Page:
How Green Is Your Salad?

healthy diet to manage diabetes
Green Salad

Salads are among the healthiest meals that you can create for yourself to maintain or lose weight. However, you could be undermining yourself if your not tossing the right greens into your bowl. Up your nutritious bites by adding darker greens to your meal versus lighter ones. Here’s why:

Kale is not a common leaf eaten by most people, but it totes the most nutrition than other greens. Stock full of vitamins A, C, K and calcium, this vegetable is a great way to serve up your daily offering of nutrition in one bite. Did we also mention that it’s a good source of potassium?

Even though spinach is among the most hated vegetables, it’s goodness to your heart is why you should give it a second chance. With only 20 calories per serving, spinach provides you with folate, which assists in the production of new cells. Great for salads, spinach provides more nutrients when its cooked than when its raw.

Iceberg lettuce is among the least nutritious greens even though its consumed the most! It’s bland to the taste and guess what? It’s made mostly of water. If your new to greens it a good item to start off with, however as you slowly accustom to darker items, you may want to consider chucking lettuce off your salad leaf. If you must have it, then opt for Romaine lettuce instead. It is high in vitamin A and much crispier for you.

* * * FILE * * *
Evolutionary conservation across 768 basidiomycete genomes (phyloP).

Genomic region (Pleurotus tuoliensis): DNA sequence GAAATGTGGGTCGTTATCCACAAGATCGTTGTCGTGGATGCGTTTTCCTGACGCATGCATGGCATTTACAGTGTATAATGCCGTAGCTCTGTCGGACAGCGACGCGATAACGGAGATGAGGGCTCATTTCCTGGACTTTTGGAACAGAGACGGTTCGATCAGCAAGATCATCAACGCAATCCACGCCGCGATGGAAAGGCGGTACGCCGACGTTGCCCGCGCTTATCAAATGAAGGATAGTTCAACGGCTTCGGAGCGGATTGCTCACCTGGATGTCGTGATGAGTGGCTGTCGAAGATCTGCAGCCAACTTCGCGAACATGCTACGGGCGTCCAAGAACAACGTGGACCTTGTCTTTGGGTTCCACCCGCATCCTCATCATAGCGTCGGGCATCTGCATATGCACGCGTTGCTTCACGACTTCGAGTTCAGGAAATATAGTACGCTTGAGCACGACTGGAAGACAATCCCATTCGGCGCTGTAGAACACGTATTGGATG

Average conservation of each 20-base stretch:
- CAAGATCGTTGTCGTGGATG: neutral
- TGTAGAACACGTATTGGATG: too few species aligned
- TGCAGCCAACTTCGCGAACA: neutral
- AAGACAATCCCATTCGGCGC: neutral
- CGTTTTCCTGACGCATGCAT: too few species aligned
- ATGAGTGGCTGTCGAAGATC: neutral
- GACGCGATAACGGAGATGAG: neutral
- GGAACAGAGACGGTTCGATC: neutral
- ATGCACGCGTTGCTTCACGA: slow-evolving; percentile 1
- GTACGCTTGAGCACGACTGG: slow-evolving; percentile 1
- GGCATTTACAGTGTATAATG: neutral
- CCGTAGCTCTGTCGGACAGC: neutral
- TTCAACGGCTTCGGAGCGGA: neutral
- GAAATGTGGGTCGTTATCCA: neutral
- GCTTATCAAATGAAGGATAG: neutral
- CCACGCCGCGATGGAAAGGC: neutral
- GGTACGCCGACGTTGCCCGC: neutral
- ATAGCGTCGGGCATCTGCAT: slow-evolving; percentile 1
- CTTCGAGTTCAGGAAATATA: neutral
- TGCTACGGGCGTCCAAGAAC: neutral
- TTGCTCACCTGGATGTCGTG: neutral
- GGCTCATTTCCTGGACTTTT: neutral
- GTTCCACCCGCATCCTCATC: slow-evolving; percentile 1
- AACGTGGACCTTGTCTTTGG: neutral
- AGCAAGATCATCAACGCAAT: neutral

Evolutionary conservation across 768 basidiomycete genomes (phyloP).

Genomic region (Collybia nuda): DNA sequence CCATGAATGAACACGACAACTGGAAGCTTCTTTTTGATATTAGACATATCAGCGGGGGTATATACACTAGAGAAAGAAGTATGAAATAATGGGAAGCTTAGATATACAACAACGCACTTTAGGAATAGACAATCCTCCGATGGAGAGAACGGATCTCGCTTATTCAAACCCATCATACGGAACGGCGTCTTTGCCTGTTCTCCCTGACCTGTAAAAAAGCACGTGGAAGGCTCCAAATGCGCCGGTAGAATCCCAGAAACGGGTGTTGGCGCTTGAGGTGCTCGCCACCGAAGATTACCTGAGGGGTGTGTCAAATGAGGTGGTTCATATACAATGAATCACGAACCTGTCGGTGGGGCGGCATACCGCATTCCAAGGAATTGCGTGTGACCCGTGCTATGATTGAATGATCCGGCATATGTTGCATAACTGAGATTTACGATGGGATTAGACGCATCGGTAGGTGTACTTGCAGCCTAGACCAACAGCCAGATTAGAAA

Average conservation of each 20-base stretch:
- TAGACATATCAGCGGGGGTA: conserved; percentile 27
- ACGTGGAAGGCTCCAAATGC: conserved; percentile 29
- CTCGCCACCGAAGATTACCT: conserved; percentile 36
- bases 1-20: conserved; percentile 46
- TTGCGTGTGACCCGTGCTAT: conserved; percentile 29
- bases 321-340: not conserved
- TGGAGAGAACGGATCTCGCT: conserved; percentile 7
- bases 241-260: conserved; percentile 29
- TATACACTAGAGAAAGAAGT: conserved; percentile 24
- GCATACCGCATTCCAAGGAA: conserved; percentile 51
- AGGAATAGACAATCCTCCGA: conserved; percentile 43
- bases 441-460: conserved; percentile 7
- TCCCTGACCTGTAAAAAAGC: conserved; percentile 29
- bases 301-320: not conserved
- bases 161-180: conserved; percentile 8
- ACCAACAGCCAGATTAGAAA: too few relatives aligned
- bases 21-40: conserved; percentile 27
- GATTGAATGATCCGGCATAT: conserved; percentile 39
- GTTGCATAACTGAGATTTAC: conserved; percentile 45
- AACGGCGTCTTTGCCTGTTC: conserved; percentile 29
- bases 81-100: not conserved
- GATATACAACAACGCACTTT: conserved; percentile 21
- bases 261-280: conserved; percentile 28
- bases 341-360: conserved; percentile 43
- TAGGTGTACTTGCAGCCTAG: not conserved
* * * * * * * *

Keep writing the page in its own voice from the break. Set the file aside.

Another popular green is broccoli, which Americans consume 6 pounds of each year. Broccoli is a good source of vitamin A and potassium, but is often ignored in salads. Try them with cashews or mushrooms to add more diversity to your green meals.

Now, all because you’ve chucked a whole bunch of things together in a bowl and threw in some green leaves doesn’t mean your salad’s healthy. If you’re solid on eating greener than make sure to employ these tips the next time you think of tossing one up!

  • Stop buying pre-made salads. Your better off making one yourself. Those pre-packaged greens are often stuffed with high-calorie dressings and left over dark meats. Make your own salads and substitute meats (like chicken) for eggs, tuna or fiber-rich beans.
  • Use the “2/3” rule to maintain balance. Even though the toppings may be the yummiest part of a salad don’t overdo it. Instead, make sure that two-thirds of your bowl is filled with greens and veggies. The last third goes to your fun ingredients like nuts, eggs, and croutons.
  • You don’t need dressing on the side. Even though you think your saving yourself a ration of calories by ordering your dressing on the side in a restaurant, it won’t mean anything if your constantly dipping your salad in it. If you know your eating a salad when you go out, be that chick and bring your own. Or ask for lighter options like vinaigrette.

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